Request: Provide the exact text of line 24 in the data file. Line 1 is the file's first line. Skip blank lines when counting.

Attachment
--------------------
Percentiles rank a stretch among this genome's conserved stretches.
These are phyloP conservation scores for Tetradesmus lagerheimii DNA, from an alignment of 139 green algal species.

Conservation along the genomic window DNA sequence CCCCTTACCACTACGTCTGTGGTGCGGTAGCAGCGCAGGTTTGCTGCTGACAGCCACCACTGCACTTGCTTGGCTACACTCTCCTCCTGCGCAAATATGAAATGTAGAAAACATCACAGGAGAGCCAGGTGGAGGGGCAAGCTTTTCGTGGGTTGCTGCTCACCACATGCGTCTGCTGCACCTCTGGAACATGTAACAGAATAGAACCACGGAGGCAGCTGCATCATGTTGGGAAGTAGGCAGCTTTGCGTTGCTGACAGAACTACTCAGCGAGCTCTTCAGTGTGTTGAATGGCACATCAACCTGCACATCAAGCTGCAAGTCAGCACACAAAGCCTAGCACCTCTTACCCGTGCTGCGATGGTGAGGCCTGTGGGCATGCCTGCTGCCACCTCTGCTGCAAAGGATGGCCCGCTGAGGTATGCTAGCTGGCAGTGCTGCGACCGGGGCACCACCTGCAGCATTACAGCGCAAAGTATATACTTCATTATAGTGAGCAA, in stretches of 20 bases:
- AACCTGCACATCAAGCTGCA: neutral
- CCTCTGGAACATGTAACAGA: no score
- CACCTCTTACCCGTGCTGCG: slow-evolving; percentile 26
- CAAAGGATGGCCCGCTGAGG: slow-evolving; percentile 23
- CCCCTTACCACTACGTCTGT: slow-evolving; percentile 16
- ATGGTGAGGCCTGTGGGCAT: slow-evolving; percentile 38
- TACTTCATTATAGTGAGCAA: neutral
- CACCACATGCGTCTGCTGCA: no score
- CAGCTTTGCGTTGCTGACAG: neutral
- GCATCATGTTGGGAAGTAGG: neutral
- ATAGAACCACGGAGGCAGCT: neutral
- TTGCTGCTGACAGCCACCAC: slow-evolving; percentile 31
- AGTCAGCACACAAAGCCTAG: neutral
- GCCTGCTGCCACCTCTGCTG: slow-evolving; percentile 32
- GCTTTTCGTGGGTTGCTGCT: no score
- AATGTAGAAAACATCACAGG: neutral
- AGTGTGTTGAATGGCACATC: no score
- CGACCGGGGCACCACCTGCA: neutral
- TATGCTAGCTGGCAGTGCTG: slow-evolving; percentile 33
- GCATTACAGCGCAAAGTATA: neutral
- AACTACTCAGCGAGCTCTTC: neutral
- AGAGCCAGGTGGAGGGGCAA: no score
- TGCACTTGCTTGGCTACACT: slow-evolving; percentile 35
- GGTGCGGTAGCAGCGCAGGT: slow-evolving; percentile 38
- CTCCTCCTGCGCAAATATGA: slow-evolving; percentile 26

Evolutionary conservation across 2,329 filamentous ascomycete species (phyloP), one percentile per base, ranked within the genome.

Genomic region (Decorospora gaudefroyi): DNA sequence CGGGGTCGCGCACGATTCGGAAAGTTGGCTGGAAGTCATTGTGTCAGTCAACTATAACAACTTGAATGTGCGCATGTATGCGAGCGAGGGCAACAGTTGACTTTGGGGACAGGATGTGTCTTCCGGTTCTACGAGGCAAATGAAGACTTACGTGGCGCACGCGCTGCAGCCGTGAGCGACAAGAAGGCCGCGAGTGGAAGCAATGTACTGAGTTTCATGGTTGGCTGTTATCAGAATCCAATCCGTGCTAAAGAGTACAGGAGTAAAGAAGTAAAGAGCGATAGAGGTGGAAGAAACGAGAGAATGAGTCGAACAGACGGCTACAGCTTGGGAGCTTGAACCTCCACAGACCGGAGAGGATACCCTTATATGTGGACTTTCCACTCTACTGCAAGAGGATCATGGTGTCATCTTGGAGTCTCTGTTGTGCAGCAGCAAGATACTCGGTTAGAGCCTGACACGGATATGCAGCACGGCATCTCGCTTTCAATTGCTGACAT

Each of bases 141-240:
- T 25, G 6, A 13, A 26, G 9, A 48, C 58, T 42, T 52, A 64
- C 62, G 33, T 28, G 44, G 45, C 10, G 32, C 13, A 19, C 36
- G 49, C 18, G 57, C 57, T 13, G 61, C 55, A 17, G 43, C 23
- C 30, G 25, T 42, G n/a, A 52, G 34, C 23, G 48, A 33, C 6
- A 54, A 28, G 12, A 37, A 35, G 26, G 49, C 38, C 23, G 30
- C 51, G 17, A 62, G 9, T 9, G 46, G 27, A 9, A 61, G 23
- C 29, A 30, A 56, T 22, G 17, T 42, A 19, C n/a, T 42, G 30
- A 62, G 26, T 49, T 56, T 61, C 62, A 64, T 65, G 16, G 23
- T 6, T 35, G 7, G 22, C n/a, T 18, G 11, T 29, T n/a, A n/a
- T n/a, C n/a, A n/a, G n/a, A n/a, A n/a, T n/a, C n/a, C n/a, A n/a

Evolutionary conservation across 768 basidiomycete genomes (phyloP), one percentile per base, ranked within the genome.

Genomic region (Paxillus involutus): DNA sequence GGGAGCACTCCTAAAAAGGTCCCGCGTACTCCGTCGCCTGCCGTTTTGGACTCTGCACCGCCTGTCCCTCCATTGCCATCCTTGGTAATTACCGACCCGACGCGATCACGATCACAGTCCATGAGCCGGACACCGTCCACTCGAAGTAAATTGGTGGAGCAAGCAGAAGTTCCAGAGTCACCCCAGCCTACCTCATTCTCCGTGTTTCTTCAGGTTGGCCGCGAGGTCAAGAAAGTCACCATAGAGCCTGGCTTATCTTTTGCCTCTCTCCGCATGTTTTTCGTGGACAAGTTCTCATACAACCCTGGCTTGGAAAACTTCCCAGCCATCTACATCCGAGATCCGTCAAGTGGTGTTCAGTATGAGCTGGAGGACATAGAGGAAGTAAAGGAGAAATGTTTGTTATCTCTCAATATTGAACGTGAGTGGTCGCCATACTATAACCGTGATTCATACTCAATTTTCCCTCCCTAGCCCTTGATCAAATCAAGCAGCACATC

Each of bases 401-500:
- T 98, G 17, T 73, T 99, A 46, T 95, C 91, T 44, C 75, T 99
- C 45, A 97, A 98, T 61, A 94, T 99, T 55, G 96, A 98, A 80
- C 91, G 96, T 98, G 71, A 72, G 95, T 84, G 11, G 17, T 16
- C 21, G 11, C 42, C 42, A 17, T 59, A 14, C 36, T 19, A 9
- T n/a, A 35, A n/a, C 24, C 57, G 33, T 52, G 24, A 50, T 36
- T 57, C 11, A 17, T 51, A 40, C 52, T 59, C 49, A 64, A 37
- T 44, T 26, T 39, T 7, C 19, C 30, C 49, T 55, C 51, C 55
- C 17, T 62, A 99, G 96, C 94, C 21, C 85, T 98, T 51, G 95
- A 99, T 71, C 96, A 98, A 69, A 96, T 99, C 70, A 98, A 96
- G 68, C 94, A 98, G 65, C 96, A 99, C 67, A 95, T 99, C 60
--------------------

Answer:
- AACTACTCAGCGAGCTCTTC: neutral